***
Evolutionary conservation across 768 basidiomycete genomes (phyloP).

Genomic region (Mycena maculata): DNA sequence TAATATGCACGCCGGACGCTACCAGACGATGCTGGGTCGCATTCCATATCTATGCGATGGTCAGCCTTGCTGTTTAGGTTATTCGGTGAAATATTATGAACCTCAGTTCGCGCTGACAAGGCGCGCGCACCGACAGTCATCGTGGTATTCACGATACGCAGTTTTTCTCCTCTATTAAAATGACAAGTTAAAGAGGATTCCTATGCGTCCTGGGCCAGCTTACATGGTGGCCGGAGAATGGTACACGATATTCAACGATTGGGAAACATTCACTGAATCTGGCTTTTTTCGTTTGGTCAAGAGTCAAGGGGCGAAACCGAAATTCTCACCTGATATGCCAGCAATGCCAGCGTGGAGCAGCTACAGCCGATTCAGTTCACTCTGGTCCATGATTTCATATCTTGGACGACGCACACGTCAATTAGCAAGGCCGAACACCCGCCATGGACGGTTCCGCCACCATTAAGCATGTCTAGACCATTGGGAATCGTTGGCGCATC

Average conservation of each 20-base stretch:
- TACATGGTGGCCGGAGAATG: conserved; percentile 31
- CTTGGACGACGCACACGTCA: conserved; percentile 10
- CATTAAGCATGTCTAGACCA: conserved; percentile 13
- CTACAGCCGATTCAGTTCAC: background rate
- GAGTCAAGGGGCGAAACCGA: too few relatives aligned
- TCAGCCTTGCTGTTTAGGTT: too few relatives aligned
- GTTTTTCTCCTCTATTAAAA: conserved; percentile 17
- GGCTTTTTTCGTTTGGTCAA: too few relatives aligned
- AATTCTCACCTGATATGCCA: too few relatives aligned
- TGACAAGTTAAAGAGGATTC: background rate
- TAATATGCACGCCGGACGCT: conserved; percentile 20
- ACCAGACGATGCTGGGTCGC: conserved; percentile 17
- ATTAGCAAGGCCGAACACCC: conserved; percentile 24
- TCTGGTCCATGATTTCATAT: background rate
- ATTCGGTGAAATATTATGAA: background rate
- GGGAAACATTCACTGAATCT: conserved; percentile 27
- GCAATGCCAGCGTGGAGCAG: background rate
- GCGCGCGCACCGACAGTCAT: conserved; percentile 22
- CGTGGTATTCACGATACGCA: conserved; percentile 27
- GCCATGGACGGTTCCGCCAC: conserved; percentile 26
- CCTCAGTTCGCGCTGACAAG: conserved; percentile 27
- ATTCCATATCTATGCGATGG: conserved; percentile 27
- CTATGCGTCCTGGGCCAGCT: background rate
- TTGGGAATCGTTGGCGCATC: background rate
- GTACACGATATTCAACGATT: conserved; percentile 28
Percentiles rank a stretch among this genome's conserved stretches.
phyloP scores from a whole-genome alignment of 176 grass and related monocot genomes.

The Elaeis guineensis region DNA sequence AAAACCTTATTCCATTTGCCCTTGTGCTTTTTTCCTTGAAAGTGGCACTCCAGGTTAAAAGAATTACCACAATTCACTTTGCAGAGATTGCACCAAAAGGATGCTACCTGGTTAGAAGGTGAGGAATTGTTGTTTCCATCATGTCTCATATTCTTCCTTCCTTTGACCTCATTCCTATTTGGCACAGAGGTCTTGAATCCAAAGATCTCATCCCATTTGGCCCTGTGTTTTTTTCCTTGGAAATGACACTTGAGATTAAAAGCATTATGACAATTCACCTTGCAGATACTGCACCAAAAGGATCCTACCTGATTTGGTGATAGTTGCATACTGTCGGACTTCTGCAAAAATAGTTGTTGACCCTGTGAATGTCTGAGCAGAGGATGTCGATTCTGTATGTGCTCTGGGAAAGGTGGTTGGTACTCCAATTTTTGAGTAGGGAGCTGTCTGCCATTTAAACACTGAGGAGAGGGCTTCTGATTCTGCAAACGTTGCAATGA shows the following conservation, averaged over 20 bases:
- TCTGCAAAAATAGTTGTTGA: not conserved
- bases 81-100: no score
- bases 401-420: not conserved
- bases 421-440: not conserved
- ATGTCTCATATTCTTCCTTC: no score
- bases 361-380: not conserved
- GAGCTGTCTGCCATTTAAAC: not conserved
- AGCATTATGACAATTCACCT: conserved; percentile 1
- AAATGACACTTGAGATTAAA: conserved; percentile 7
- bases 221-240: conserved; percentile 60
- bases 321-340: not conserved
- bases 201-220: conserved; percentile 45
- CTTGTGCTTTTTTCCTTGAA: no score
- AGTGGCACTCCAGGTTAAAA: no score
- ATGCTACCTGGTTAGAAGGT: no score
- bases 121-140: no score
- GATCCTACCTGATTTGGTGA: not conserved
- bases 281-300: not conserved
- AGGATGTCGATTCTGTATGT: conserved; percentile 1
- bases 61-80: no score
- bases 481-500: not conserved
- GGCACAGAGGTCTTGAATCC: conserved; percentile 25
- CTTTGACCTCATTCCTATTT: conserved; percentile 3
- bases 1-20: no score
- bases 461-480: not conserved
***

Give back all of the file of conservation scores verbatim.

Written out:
Evolutionary conservation across 768 basidiomycete genomes (phyloP).

Genomic region (Mycena maculata): DNA sequence TAATATGCACGCCGGACGCTACCAGACGATGCTGGGTCGCATTCCATATCTATGCGATGGTCAGCCTTGCTGTTTAGGTTATTCGGTGAAATATTATGAACCTCAGTTCGCGCTGACAAGGCGCGCGCACCGACAGTCATCGTGGTATTCACGATACGCAGTTTTTCTCCTCTATTAAAATGACAAGTTAAAGAGGATTCCTATGCGTCCTGGGCCAGCTTACATGGTGGCCGGAGAATGGTACACGATATTCAACGATTGGGAAACATTCACTGAATCTGGCTTTTTTCGTTTGGTCAAGAGTCAAGGGGCGAAACCGAAATTCTCACCTGATATGCCAGCAATGCCAGCGTGGAGCAGCTACAGCCGATTCAGTTCACTCTGGTCCATGATTTCATATCTTGGACGACGCACACGTCAATTAGCAAGGCCGAACACCCGCCATGGACGGTTCCGCCACCATTAAGCATGTCTAGACCATTGGGAATCGTTGGCGCATC

Average conservation of each 20-base stretch:
- TACATGGTGGCCGGAGAATG: conserved; percentile 31
- CTTGGACGACGCACACGTCA: conserved; percentile 10
- CATTAAGCATGTCTAGACCA: conserved; percentile 13
- CTACAGCCGATTCAGTTCAC: background rate
- GAGTCAAGGGGCGAAACCGA: too few relatives aligned
- TCAGCCTTGCTGTTTAGGTT: too few relatives aligned
- GTTTTTCTCCTCTATTAAAA: conserved; percentile 17
- GGCTTTTTTCGTTTGGTCAA: too few relatives aligned
- AATTCTCACCTGATATGCCA: too few relatives aligned
- TGACAAGTTAAAGAGGATTC: background rate
- TAATATGCACGCCGGACGCT: conserved; percentile 20
- ACCAGACGATGCTGGGTCGC: conserved; percentile 17
- ATTAGCAAGGCCGAACACCC: conserved; percentile 24
- TCTGGTCCATGATTTCATAT: background rate
- ATTCGGTGAAATATTATGAA: background rate
- GGGAAACATTCACTGAATCT: conserved; percentile 27
- GCAATGCCAGCGTGGAGCAG: background rate
- GCGCGCGCACCGACAGTCAT: conserved; percentile 22
- CGTGGTATTCACGATACGCA: conserved; percentile 27
- GCCATGGACGGTTCCGCCAC: conserved; percentile 26
- CCTCAGTTCGCGCTGACAAG: conserved; percentile 27
- ATTCCATATCTATGCGATGG: conserved; percentile 27
- CTATGCGTCCTGGGCCAGCT: background rate
- TTGGGAATCGTTGGCGCATC: background rate
- GTACACGATATTCAACGATT: conserved; percentile 28
Percentiles rank a stretch among this genome's conserved stretches.
phyloP scores from a whole-genome alignment of 176 grass and related monocot genomes.

The Elaeis guineensis region DNA sequence AAAACCTTATTCCATTTGCCCTTGTGCTTTTTTCCTTGAAAGTGGCACTCCAGGTTAAAAGAATTACCACAATTCACTTTGCAGAGATTGCACCAAAAGGATGCTACCTGGTTAGAAGGTGAGGAATTGTTGTTTCCATCATGTCTCATATTCTTCCTTCCTTTGACCTCATTCCTATTTGGCACAGAGGTCTTGAATCCAAAGATCTCATCCCATTTGGCCCTGTGTTTTTTTCCTTGGAAATGACACTTGAGATTAAAAGCATTATGACAATTCACCTTGCAGATACTGCACCAAAAGGATCCTACCTGATTTGGTGATAGTTGCATACTGTCGGACTTCTGCAAAAATAGTTGTTGACCCTGTGAATGTCTGAGCAGAGGATGTCGATTCTGTATGTGCTCTGGGAAAGGTGGTTGGTACTCCAATTTTTGAGTAGGGAGCTGTCTGCCATTTAAACACTGAGGAGAGGGCTTCTGATTCTGCAAACGTTGCAATGA shows the following conservation, averaged over 20 bases:
- TCTGCAAAAATAGTTGTTGA: not conserved
- bases 81-100: no score
- bases 401-420: not conserved
- bases 421-440: not conserved
- ATGTCTCATATTCTTCCTTC: no score
- bases 361-380: not conserved
- GAGCTGTCTGCCATTTAAAC: not conserved
- AGCATTATGACAATTCACCT: conserved; percentile 1
- AAATGACACTTGAGATTAAA: conserved; percentile 7
- bases 221-240: conserved; percentile 60
- bases 321-340: not conserved
- bases 201-220: conserved; percentile 45
- CTTGTGCTTTTTTCCTTGAA: no score
- AGTGGCACTCCAGGTTAAAA: no score
- ATGCTACCTGGTTAGAAGGT: no score
- bases 121-140: no score
- GATCCTACCTGATTTGGTGA: not conserved
- bases 281-300: not conserved
- AGGATGTCGATTCTGTATGT: conserved; percentile 1
- bases 61-80: no score
- bases 481-500: not conserved
- GGCACAGAGGTCTTGAATCC: conserved; percentile 25
- CTTTGACCTCATTCCTATTT: conserved; percentile 3
- bases 1-20: no score
- bases 461-480: not conserved